Exchange-Traded Funds For Dummies
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If you want to invest your money in companies that are smaller than small, you can invest in ETFs based on micro caps. These companies are larger than the corner delicatessen, but sometimes not by much. In general, micro caps are publicly held companies with less than $300 million in outstanding stock.

Micro caps, as you can imagine, are volatile little suckers, but as a group they offer impressive long-term performance. In terms of diversification, micro caps — in conservative quantity — could be a nice addition to your portfolio, though not a necessity. Take note that micro cap funds, even index ETFs, tend to charge considerably more in management fees than you’ll pay for most funds.

Micros move at a modestly different pace from other equity asset classes. The theory is that because micro caps are heavy borrowers, their performance is more tied to interest rates than the performance of larger cap stocks. (Lower interest rates would be good for these stocks; higher interest rates would not.)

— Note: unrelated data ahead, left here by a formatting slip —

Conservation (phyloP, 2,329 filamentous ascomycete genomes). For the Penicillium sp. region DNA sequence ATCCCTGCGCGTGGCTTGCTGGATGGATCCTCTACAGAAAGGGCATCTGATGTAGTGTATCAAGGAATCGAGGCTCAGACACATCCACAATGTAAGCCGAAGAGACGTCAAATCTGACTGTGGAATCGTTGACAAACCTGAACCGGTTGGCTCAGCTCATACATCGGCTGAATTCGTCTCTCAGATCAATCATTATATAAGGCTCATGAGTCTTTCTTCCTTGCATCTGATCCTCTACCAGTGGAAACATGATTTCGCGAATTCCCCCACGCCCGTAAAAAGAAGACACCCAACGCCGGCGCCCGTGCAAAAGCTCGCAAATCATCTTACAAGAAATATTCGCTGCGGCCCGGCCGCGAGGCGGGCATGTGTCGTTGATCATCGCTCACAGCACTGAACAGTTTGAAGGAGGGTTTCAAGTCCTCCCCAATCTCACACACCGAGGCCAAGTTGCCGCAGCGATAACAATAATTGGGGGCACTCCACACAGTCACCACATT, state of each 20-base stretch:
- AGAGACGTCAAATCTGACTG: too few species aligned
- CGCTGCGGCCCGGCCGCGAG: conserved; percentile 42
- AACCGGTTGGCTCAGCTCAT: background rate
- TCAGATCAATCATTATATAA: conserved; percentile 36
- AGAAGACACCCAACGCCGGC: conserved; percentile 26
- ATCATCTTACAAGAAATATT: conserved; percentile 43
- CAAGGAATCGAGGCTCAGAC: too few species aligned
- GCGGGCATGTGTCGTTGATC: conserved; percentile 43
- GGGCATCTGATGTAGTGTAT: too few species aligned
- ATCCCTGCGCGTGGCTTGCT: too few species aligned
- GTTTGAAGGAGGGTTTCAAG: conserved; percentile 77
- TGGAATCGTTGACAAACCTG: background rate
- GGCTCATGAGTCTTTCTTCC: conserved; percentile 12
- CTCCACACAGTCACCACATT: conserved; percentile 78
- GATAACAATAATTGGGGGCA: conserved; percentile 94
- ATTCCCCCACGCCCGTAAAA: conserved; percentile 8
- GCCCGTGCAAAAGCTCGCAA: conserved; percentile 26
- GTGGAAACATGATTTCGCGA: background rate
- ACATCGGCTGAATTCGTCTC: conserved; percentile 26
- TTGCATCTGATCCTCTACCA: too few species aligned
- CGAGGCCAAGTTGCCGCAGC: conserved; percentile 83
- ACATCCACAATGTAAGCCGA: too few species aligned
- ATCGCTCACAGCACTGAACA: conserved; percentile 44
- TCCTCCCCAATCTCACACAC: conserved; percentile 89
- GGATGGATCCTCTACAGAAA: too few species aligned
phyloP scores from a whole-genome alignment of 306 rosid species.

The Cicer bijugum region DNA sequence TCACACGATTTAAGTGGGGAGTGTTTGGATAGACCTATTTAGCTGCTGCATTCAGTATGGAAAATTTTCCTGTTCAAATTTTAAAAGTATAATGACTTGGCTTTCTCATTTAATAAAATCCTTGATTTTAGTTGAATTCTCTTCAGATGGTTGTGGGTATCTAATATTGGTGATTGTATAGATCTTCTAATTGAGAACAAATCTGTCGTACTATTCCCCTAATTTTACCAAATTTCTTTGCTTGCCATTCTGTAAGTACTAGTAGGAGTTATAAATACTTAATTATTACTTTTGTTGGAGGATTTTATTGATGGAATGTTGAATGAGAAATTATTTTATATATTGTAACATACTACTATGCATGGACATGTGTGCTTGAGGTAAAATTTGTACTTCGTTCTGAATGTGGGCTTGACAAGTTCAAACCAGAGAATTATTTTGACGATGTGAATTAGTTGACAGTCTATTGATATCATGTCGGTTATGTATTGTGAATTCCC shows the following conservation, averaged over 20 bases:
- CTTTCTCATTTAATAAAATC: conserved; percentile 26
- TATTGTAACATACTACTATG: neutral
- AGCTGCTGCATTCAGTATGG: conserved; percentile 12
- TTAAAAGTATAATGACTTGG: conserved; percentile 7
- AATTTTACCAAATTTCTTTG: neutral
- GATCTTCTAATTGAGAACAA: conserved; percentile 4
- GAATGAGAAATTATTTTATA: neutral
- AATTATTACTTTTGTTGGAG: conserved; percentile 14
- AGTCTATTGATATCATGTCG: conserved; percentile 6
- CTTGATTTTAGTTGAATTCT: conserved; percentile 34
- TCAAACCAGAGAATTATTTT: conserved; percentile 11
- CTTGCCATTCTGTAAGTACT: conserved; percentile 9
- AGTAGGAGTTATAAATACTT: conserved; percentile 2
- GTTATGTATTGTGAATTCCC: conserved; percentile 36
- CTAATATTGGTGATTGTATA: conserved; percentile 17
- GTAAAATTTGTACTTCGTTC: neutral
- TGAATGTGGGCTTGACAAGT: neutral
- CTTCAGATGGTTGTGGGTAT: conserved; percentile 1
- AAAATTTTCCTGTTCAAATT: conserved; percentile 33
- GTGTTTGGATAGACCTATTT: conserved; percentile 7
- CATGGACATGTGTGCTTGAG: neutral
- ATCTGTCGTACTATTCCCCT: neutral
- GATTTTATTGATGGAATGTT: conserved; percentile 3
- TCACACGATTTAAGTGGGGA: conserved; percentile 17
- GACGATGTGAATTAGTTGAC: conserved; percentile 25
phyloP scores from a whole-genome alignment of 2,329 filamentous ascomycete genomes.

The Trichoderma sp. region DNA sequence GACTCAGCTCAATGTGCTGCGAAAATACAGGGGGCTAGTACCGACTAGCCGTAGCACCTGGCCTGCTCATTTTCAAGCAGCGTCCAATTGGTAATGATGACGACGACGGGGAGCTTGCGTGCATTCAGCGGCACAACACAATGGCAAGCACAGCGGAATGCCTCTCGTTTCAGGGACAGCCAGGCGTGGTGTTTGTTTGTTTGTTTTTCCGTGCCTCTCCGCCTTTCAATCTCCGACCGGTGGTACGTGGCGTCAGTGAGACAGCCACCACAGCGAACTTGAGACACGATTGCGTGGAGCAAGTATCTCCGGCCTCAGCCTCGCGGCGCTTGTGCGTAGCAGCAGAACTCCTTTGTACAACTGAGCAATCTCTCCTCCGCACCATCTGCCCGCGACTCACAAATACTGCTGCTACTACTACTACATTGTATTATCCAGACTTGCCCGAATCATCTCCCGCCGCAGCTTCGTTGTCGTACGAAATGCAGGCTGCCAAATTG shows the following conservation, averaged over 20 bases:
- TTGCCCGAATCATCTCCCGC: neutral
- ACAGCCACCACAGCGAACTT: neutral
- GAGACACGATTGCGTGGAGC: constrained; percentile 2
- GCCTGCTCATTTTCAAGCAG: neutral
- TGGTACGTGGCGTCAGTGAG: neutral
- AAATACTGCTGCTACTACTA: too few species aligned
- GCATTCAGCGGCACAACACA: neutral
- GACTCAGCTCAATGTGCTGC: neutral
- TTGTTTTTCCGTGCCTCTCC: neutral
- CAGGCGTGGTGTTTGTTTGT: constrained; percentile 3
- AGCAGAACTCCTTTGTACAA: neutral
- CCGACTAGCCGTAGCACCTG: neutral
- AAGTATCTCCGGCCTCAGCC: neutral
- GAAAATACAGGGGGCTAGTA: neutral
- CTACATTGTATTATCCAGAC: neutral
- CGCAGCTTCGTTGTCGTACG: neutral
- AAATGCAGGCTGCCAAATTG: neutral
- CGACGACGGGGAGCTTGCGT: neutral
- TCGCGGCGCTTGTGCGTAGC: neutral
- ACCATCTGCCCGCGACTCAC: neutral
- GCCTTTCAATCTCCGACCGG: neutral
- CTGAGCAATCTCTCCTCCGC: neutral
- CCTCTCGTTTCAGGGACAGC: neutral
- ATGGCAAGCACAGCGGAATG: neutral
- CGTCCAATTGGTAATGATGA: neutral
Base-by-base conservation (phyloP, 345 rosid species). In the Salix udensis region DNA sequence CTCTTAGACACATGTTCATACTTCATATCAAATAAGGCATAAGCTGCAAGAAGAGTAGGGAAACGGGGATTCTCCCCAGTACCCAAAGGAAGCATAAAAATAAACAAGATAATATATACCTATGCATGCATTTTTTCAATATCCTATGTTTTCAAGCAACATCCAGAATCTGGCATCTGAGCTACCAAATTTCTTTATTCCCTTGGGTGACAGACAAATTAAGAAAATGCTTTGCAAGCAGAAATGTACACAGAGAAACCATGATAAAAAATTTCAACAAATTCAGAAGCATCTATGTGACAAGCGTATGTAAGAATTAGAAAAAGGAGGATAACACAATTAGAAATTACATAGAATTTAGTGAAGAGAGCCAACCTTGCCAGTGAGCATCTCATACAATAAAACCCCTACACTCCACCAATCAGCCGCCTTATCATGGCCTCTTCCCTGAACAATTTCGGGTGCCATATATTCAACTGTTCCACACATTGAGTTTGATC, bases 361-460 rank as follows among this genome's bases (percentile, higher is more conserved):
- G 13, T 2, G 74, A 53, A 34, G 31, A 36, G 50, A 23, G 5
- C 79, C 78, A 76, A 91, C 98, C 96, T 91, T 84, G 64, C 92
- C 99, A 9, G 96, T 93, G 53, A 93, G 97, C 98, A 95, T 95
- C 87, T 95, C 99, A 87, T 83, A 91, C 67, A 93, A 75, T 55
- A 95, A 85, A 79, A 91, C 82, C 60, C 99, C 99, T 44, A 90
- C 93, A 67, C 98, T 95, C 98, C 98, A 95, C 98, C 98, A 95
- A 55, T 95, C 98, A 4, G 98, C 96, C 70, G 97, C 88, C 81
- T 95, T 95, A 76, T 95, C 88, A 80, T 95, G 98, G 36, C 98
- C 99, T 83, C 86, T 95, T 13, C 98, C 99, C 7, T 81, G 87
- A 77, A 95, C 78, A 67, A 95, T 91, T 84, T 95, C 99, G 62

Micro caps also tend to be more tied to the vicissitudes of the U.S. economy and less to the world economy than, say, the fortunes of General Electric or McDonald’s.

Given the high risk of owning any individual micro cap stock, it makes sense to work micro caps into your portfolio in fund form, despite the management fees, rather than trying to pick individual companies.

To date, a handful of micro cap ETFs have been introduced. They differ from one another to a much greater extent than do the larger cap ETFs.

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About the book author:

Russell Wild is a NAPFA certified financial advisor and principal of Global Portfolios, an investment advisory firm based in Allentown, PA that works with clients of both substantial and modest means. He has written two dozen books and numerous articles on financial matters.

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